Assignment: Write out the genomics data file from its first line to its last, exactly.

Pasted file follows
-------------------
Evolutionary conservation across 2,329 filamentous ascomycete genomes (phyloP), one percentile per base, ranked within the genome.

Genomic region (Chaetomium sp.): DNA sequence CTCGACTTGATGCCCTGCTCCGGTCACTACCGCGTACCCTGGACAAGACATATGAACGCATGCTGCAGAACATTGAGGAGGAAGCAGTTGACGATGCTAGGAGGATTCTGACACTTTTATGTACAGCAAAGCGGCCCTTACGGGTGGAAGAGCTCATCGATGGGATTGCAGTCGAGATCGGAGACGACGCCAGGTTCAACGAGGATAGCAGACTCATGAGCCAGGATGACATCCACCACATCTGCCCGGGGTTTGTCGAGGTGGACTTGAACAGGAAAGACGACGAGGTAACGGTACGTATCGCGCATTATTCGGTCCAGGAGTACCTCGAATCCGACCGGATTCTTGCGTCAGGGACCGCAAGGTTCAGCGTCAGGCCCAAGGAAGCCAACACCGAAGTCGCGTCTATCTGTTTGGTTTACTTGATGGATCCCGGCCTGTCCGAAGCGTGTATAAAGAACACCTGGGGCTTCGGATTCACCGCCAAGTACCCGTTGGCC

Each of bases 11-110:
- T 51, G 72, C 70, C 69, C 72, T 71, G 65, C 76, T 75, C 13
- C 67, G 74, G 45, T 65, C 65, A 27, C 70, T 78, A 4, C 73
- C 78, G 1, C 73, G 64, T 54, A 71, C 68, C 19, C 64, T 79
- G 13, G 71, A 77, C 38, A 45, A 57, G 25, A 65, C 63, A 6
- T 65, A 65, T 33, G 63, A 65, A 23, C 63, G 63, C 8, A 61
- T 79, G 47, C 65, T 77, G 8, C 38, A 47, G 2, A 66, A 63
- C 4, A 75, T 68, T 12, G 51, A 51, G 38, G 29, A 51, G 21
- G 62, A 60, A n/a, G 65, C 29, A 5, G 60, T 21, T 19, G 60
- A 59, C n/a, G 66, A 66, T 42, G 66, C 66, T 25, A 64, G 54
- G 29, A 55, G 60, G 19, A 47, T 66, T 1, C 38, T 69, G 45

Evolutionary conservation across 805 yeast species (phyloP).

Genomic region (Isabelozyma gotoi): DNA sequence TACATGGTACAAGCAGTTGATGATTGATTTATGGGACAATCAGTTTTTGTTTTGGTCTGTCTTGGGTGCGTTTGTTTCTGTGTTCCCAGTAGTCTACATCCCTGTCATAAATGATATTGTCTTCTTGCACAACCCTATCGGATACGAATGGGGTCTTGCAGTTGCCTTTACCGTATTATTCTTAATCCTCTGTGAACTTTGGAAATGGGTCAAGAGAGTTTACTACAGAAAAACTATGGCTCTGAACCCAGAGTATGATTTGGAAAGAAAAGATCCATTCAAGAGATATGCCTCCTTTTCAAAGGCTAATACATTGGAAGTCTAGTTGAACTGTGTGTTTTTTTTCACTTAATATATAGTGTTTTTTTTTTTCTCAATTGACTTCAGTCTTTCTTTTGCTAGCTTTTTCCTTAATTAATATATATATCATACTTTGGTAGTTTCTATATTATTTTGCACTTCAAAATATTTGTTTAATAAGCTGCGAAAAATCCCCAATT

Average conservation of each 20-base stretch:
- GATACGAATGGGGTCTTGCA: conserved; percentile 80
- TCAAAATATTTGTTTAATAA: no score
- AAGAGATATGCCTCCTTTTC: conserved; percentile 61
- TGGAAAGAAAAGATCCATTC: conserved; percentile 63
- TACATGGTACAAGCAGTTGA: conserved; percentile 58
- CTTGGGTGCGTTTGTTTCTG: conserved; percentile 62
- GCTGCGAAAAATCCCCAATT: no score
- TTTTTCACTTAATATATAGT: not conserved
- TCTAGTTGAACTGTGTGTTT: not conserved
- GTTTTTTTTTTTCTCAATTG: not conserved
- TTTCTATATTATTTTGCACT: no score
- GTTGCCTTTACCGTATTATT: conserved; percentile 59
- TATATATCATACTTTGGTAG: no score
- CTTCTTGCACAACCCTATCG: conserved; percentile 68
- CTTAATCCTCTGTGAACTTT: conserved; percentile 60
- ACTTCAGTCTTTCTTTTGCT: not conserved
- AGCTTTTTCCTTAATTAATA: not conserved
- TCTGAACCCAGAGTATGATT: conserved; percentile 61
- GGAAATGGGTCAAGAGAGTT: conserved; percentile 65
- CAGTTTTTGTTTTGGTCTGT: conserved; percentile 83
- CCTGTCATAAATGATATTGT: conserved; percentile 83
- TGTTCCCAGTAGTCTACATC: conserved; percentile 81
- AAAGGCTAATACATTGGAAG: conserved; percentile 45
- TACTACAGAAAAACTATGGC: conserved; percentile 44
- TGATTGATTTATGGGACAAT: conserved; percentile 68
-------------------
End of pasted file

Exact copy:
Evolutionary conservation across 2,329 filamentous ascomycete genomes (phyloP), one percentile per base, ranked within the genome.

Genomic region (Chaetomium sp.): DNA sequence CTCGACTTGATGCCCTGCTCCGGTCACTACCGCGTACCCTGGACAAGACATATGAACGCATGCTGCAGAACATTGAGGAGGAAGCAGTTGACGATGCTAGGAGGATTCTGACACTTTTATGTACAGCAAAGCGGCCCTTACGGGTGGAAGAGCTCATCGATGGGATTGCAGTCGAGATCGGAGACGACGCCAGGTTCAACGAGGATAGCAGACTCATGAGCCAGGATGACATCCACCACATCTGCCCGGGGTTTGTCGAGGTGGACTTGAACAGGAAAGACGACGAGGTAACGGTACGTATCGCGCATTATTCGGTCCAGGAGTACCTCGAATCCGACCGGATTCTTGCGTCAGGGACCGCAAGGTTCAGCGTCAGGCCCAAGGAAGCCAACACCGAAGTCGCGTCTATCTGTTTGGTTTACTTGATGGATCCCGGCCTGTCCGAAGCGTGTATAAAGAACACCTGGGGCTTCGGATTCACCGCCAAGTACCCGTTGGCC

Each of bases 11-110:
- T 51, G 72, C 70, C 69, C 72, T 71, G 65, C 76, T 75, C 13
- C 67, G 74, G 45, T 65, C 65, A 27, C 70, T 78, A 4, C 73
- C 78, G 1, C 73, G 64, T 54, A 71, C 68, C 19, C 64, T 79
- G 13, G 71, A 77, C 38, A 45, A 57, G 25, A 65, C 63, A 6
- T 65, A 65, T 33, G 63, A 65, A 23, C 63, G 63, C 8, A 61
- T 79, G 47, C 65, T 77, G 8, C 38, A 47, G 2, A 66, A 63
- C 4, A 75, T 68, T 12, G 51, A 51, G 38, G 29, A 51, G 21
- G 62, A 60, A n/a, G 65, C 29, A 5, G 60, T 21, T 19, G 60
- A 59, C n/a, G 66, A 66, T 42, G 66, C 66, T 25, A 64, G 54
- G 29, A 55, G 60, G 19, A 47, T 66, T 1, C 38, T 69, G 45

Evolutionary conservation across 805 yeast species (phyloP).

Genomic region (Isabelozyma gotoi): DNA sequence TACATGGTACAAGCAGTTGATGATTGATTTATGGGACAATCAGTTTTTGTTTTGGTCTGTCTTGGGTGCGTTTGTTTCTGTGTTCCCAGTAGTCTACATCCCTGTCATAAATGATATTGTCTTCTTGCACAACCCTATCGGATACGAATGGGGTCTTGCAGTTGCCTTTACCGTATTATTCTTAATCCTCTGTGAACTTTGGAAATGGGTCAAGAGAGTTTACTACAGAAAAACTATGGCTCTGAACCCAGAGTATGATTTGGAAAGAAAAGATCCATTCAAGAGATATGCCTCCTTTTCAAAGGCTAATACATTGGAAGTCTAGTTGAACTGTGTGTTTTTTTTCACTTAATATATAGTGTTTTTTTTTTTCTCAATTGACTTCAGTCTTTCTTTTGCTAGCTTTTTCCTTAATTAATATATATATCATACTTTGGTAGTTTCTATATTATTTTGCACTTCAAAATATTTGTTTAATAAGCTGCGAAAAATCCCCAATT

Average conservation of each 20-base stretch:
- GATACGAATGGGGTCTTGCA: conserved; percentile 80
- TCAAAATATTTGTTTAATAA: no score
- AAGAGATATGCCTCCTTTTC: conserved; percentile 61
- TGGAAAGAAAAGATCCATTC: conserved; percentile 63
- TACATGGTACAAGCAGTTGA: conserved; percentile 58
- CTTGGGTGCGTTTGTTTCTG: conserved; percentile 62
- GCTGCGAAAAATCCCCAATT: no score
- TTTTTCACTTAATATATAGT: not conserved
- TCTAGTTGAACTGTGTGTTT: not conserved
- GTTTTTTTTTTTCTCAATTG: not conserved
- TTTCTATATTATTTTGCACT: no score
- GTTGCCTTTACCGTATTATT: conserved; percentile 59
- TATATATCATACTTTGGTAG: no score
- CTTCTTGCACAACCCTATCG: conserved; percentile 68
- CTTAATCCTCTGTGAACTTT: conserved; percentile 60
- ACTTCAGTCTTTCTTTTGCT: not conserved
- AGCTTTTTCCTTAATTAATA: not conserved
- TCTGAACCCAGAGTATGATT: conserved; percentile 61
- GGAAATGGGTCAAGAGAGTT: conserved; percentile 65
- CAGTTTTTGTTTTGGTCTGT: conserved; percentile 83
- CCTGTCATAAATGATATTGT: conserved; percentile 83
- TGTTCCCAGTAGTCTACATC: conserved; percentile 81
- AAAGGCTAATACATTGGAAG: conserved; percentile 45
- TACTACAGAAAAACTATGGC: conserved; percentile 44
- TGATTGATTTATGGGACAAT: conserved; percentile 68